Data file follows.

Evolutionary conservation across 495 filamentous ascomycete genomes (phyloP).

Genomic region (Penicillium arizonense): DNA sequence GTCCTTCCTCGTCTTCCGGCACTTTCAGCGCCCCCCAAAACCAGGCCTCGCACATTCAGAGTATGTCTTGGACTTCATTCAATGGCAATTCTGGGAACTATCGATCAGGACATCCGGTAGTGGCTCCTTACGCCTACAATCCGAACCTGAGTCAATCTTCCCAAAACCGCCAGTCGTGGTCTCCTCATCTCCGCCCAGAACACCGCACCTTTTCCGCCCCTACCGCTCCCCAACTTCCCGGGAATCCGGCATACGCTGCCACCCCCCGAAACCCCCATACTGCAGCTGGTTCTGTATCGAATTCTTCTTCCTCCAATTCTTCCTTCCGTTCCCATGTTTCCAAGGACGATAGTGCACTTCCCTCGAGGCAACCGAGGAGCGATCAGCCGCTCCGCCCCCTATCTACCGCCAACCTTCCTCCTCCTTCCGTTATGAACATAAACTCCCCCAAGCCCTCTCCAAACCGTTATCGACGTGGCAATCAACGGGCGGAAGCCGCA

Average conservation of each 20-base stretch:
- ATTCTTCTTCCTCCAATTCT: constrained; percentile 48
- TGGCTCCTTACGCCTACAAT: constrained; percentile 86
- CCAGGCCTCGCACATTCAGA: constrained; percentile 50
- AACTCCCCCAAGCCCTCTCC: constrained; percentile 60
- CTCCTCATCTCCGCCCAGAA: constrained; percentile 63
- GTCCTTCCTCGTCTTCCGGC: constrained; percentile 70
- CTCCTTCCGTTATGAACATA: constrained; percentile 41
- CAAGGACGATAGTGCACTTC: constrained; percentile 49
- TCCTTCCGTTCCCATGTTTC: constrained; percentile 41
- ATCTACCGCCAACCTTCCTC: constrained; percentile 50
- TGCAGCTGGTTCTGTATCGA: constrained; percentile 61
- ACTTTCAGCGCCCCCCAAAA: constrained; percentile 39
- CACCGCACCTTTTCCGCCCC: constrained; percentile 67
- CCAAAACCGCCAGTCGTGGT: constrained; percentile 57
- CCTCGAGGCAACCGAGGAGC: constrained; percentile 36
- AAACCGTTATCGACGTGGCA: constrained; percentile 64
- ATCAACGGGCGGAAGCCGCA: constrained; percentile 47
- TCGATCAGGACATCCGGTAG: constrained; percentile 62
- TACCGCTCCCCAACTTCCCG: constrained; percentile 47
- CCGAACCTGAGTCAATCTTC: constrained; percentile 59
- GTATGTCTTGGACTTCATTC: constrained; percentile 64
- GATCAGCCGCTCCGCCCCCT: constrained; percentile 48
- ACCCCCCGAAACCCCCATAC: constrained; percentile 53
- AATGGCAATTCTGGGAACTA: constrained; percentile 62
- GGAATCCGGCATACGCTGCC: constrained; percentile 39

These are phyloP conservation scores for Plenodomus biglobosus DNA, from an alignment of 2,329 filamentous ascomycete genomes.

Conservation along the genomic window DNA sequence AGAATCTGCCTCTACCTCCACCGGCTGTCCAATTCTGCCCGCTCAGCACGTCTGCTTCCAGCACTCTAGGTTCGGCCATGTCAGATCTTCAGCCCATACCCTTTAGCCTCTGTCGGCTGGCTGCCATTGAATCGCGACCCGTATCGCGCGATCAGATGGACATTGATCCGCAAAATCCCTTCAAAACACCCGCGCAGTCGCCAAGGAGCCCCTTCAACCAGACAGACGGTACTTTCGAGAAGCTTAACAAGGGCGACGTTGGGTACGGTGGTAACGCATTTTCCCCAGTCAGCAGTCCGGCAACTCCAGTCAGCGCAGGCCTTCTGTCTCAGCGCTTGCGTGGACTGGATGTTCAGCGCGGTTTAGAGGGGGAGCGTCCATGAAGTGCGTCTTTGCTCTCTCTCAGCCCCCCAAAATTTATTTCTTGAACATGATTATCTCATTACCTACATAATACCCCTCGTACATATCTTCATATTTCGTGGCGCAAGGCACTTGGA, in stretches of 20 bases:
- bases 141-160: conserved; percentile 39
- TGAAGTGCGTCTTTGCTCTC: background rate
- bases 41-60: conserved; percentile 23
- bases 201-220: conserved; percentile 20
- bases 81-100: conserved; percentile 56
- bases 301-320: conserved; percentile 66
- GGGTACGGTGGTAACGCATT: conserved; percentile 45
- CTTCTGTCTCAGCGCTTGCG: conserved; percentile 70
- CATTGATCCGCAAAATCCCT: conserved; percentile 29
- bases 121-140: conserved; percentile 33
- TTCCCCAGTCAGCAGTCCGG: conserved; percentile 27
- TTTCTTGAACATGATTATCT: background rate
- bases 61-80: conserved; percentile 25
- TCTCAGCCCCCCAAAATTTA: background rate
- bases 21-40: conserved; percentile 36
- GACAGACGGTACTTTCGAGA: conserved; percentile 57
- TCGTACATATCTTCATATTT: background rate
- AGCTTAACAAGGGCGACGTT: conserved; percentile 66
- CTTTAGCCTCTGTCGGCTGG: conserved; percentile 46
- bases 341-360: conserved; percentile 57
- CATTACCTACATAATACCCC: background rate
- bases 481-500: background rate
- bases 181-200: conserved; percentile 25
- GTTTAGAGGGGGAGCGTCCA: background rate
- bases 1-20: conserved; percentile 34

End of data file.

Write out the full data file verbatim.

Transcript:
Evolutionary conservation across 495 filamentous ascomycete genomes (phyloP).

Genomic region (Penicillium arizonense): DNA sequence GTCCTTCCTCGTCTTCCGGCACTTTCAGCGCCCCCCAAAACCAGGCCTCGCACATTCAGAGTATGTCTTGGACTTCATTCAATGGCAATTCTGGGAACTATCGATCAGGACATCCGGTAGTGGCTCCTTACGCCTACAATCCGAACCTGAGTCAATCTTCCCAAAACCGCCAGTCGTGGTCTCCTCATCTCCGCCCAGAACACCGCACCTTTTCCGCCCCTACCGCTCCCCAACTTCCCGGGAATCCGGCATACGCTGCCACCCCCCGAAACCCCCATACTGCAGCTGGTTCTGTATCGAATTCTTCTTCCTCCAATTCTTCCTTCCGTTCCCATGTTTCCAAGGACGATAGTGCACTTCCCTCGAGGCAACCGAGGAGCGATCAGCCGCTCCGCCCCCTATCTACCGCCAACCTTCCTCCTCCTTCCGTTATGAACATAAACTCCCCCAAGCCCTCTCCAAACCGTTATCGACGTGGCAATCAACGGGCGGAAGCCGCA

Average conservation of each 20-base stretch:
- ATTCTTCTTCCTCCAATTCT: constrained; percentile 48
- TGGCTCCTTACGCCTACAAT: constrained; percentile 86
- CCAGGCCTCGCACATTCAGA: constrained; percentile 50
- AACTCCCCCAAGCCCTCTCC: constrained; percentile 60
- CTCCTCATCTCCGCCCAGAA: constrained; percentile 63
- GTCCTTCCTCGTCTTCCGGC: constrained; percentile 70
- CTCCTTCCGTTATGAACATA: constrained; percentile 41
- CAAGGACGATAGTGCACTTC: constrained; percentile 49
- TCCTTCCGTTCCCATGTTTC: constrained; percentile 41
- ATCTACCGCCAACCTTCCTC: constrained; percentile 50
- TGCAGCTGGTTCTGTATCGA: constrained; percentile 61
- ACTTTCAGCGCCCCCCAAAA: constrained; percentile 39
- CACCGCACCTTTTCCGCCCC: constrained; percentile 67
- CCAAAACCGCCAGTCGTGGT: constrained; percentile 57
- CCTCGAGGCAACCGAGGAGC: constrained; percentile 36
- AAACCGTTATCGACGTGGCA: constrained; percentile 64
- ATCAACGGGCGGAAGCCGCA: constrained; percentile 47
- TCGATCAGGACATCCGGTAG: constrained; percentile 62
- TACCGCTCCCCAACTTCCCG: constrained; percentile 47
- CCGAACCTGAGTCAATCTTC: constrained; percentile 59
- GTATGTCTTGGACTTCATTC: constrained; percentile 64
- GATCAGCCGCTCCGCCCCCT: constrained; percentile 48
- ACCCCCCGAAACCCCCATAC: constrained; percentile 53
- AATGGCAATTCTGGGAACTA: constrained; percentile 62
- GGAATCCGGCATACGCTGCC: constrained; percentile 39

These are phyloP conservation scores for Plenodomus biglobosus DNA, from an alignment of 2,329 filamentous ascomycete genomes.

Conservation along the genomic window DNA sequence AGAATCTGCCTCTACCTCCACCGGCTGTCCAATTCTGCCCGCTCAGCACGTCTGCTTCCAGCACTCTAGGTTCGGCCATGTCAGATCTTCAGCCCATACCCTTTAGCCTCTGTCGGCTGGCTGCCATTGAATCGCGACCCGTATCGCGCGATCAGATGGACATTGATCCGCAAAATCCCTTCAAAACACCCGCGCAGTCGCCAAGGAGCCCCTTCAACCAGACAGACGGTACTTTCGAGAAGCTTAACAAGGGCGACGTTGGGTACGGTGGTAACGCATTTTCCCCAGTCAGCAGTCCGGCAACTCCAGTCAGCGCAGGCCTTCTGTCTCAGCGCTTGCGTGGACTGGATGTTCAGCGCGGTTTAGAGGGGGAGCGTCCATGAAGTGCGTCTTTGCTCTCTCTCAGCCCCCCAAAATTTATTTCTTGAACATGATTATCTCATTACCTACATAATACCCCTCGTACATATCTTCATATTTCGTGGCGCAAGGCACTTGGA, in stretches of 20 bases:
- bases 141-160: conserved; percentile 39
- TGAAGTGCGTCTTTGCTCTC: background rate
- bases 41-60: conserved; percentile 23
- bases 201-220: conserved; percentile 20
- bases 81-100: conserved; percentile 56
- bases 301-320: conserved; percentile 66
- GGGTACGGTGGTAACGCATT: conserved; percentile 45
- CTTCTGTCTCAGCGCTTGCG: conserved; percentile 70
- CATTGATCCGCAAAATCCCT: conserved; percentile 29
- bases 121-140: conserved; percentile 33
- TTCCCCAGTCAGCAGTCCGG: conserved; percentile 27
- TTTCTTGAACATGATTATCT: background rate
- bases 61-80: conserved; percentile 25
- TCTCAGCCCCCCAAAATTTA: background rate
- bases 21-40: conserved; percentile 36
- GACAGACGGTACTTTCGAGA: conserved; percentile 57
- TCGTACATATCTTCATATTT: background rate
- AGCTTAACAAGGGCGACGTT: conserved; percentile 66
- CTTTAGCCTCTGTCGGCTGG: conserved; percentile 46
- bases 341-360: conserved; percentile 57
- CATTACCTACATAATACCCC: background rate
- bases 481-500: background rate
- bases 181-200: conserved; percentile 25
- GTTTAGAGGGGGAGCGTCCA: background rate
- bases 1-20: conserved; percentile 34